In Solidarity with Ayotzinapa, Guerrero Disappeared students
This last September the world was shocked by the sudden and massive disappearance of 43 students from the Ayotzinapa Normal School near Tuxtla, Guerrero in Mexico.
They were protesting the unjust education reforms that affect their education, looking for scholarships and student aid. The majority of these students come from very poor and marginalized areas of Mexico.
As the world was listening and reacting to this atrocity, the Student Council at the Evangelical Theological Seminary of Matanzas, Cuba, convened a prayer vigil on November 6. The Seminary campus has this beautiful view of Matanzas Bay, from the top of a hill. We gather as community, with candles, pictures of each one of the students. Each one of them were mentioned by their names, with some reference to their lives and origins. We read the Bible, prayed for justice and expressed our solidarity to their families.
The Ayotzinapa tragedy raises many crucial issues. First, the violation of human rights in Mexico has been a constant and negative issue, primarily against women and students. Ciudad Juárez, Chihuahua, women were massacre or disappeared for years, and to this day nobody knows exactly how many. Mexico is living in an environment of violence and terror to the point of experiencing a “civil war”.
Secondly, we need to insist on justice for these students and their families and never to forget what has happened. Praying for peace with justice and expressing our solidarity is the best way to celebrate the coming of Jesus Christ tour lives and history.
Isaiah, the prophet, tells it in poetic terms, reminding us of the true messianic hope:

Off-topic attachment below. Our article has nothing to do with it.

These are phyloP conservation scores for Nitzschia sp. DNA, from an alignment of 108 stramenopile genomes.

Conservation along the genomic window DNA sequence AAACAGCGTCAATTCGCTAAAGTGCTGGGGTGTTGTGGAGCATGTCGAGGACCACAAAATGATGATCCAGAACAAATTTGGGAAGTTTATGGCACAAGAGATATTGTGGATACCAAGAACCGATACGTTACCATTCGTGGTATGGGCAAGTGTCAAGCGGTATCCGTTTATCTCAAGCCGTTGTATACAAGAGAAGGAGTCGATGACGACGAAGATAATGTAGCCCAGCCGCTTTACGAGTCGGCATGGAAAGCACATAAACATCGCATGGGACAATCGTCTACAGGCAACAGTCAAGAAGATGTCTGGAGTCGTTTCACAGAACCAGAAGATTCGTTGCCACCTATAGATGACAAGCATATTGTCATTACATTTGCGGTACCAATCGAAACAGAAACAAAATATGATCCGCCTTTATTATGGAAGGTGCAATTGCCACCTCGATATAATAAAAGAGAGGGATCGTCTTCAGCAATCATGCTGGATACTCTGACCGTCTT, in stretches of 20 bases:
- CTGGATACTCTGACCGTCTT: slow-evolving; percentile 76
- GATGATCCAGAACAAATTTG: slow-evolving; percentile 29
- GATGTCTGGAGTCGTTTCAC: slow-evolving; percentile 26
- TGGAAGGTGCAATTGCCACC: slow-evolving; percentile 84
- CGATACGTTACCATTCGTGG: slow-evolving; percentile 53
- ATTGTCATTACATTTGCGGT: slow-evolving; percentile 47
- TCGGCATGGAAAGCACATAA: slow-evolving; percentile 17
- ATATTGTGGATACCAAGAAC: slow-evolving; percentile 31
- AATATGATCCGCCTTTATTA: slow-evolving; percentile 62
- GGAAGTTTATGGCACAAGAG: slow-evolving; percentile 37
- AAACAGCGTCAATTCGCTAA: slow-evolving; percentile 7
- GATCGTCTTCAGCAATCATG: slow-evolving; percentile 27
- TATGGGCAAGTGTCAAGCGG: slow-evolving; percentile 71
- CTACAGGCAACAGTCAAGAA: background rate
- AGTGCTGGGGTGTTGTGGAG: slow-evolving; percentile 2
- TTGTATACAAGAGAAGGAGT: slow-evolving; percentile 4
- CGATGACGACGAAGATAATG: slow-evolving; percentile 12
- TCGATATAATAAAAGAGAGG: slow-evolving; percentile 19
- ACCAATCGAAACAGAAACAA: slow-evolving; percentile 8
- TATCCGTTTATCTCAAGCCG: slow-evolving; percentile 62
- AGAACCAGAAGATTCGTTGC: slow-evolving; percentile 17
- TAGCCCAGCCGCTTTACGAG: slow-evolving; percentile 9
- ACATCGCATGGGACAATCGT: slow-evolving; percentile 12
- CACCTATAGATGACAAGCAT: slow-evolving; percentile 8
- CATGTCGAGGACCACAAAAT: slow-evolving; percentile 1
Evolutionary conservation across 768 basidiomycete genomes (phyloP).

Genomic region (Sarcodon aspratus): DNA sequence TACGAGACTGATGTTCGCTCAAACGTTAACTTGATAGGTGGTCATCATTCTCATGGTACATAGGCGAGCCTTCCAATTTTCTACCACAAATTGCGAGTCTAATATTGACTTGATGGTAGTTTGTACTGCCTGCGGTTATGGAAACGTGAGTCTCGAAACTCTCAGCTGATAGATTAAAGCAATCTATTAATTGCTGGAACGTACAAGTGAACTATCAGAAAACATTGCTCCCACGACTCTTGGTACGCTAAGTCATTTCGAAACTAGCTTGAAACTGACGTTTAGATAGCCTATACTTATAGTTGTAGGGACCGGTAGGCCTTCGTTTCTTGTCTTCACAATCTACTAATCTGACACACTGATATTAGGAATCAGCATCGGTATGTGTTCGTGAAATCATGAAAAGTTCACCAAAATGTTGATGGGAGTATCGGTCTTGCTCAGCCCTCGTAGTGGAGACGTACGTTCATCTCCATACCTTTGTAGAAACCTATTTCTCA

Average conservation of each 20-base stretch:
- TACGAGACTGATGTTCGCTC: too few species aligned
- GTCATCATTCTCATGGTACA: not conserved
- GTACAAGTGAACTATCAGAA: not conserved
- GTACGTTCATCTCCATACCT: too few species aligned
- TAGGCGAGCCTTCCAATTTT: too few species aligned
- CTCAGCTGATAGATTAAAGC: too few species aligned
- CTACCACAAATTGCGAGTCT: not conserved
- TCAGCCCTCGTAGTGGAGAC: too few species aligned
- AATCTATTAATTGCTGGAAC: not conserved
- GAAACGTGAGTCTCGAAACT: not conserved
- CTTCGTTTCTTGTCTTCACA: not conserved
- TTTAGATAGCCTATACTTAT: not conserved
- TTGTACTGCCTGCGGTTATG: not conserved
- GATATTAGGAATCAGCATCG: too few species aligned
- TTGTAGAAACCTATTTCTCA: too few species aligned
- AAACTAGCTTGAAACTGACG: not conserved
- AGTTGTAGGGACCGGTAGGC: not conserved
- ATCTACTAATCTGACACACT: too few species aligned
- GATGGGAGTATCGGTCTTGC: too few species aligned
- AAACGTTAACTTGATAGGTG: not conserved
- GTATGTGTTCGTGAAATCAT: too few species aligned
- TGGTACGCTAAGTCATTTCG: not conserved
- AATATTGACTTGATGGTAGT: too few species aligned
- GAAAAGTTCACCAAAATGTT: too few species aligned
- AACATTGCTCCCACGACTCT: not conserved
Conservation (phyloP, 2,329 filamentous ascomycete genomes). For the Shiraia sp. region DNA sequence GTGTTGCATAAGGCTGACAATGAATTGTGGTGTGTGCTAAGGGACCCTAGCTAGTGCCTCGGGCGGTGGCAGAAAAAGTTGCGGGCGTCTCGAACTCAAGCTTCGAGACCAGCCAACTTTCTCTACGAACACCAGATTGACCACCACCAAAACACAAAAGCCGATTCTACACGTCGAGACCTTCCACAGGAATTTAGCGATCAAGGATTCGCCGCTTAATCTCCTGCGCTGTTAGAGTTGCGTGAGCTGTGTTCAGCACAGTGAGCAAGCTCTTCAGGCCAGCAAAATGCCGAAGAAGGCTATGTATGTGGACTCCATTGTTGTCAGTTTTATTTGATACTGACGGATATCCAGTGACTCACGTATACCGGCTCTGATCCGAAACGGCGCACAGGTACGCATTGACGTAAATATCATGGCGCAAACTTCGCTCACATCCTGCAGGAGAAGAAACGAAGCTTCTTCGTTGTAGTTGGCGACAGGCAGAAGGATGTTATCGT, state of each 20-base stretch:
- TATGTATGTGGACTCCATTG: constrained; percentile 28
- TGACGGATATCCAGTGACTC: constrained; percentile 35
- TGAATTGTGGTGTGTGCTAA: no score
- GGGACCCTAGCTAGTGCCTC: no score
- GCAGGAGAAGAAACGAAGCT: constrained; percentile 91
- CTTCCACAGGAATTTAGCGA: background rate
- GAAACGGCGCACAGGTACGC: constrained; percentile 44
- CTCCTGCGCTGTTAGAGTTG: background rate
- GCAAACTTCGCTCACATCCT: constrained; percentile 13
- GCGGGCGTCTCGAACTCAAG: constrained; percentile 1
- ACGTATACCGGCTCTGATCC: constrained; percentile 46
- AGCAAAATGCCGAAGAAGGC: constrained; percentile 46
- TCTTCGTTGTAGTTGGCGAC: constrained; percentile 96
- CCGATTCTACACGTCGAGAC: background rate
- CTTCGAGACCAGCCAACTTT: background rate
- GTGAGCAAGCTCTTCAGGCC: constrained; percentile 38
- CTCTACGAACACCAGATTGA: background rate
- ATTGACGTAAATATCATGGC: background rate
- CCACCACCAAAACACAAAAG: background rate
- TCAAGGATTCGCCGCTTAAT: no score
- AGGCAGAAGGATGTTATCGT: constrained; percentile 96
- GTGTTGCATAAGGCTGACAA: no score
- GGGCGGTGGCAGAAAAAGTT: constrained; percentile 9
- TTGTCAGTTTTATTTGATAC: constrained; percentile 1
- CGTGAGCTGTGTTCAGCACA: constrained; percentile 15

How beautiful on the mountains are the feet of the herald, the bringer of good news, announcing deliverance, proclaiming to Zion, ‘Your God has become king.’ (Isaiah 52.7).
The strength and authority of the reign of God pass through the weak and the poor of this world, who are God’s privileged ones. Reconciliation is that redemptive force of God in Christ that liberates, unites, and restores the new world of freedom, where there is justice for the poor.
Let there be peace in Mexico! May the Prince of peace be a source of hope for the relatives of the Ayotzinapa Students. And justice shine in the midst of so much injustice.
Shalom, Eirene, Peace, Pax, Paz in 2015 for Mexico and our broken world!
Carmelo Alvarez serves as a missionary affiliate appointed by the Common Global Ministries Board of the Christian Church (Disciples of Christ) and the United Church of Christ to serve with the Latin American Evangelical Pentecostal Commission (CEPLA) and the Evangelical Pentecostal Union of Venezuela (UEPV) based in Chicago, Illinois. He serves as program consultant and visiting professor for the Latin American Pentecostal Commission (CEPLA) and the Evangelical Pentecostal Union of Venezuela (UEPV).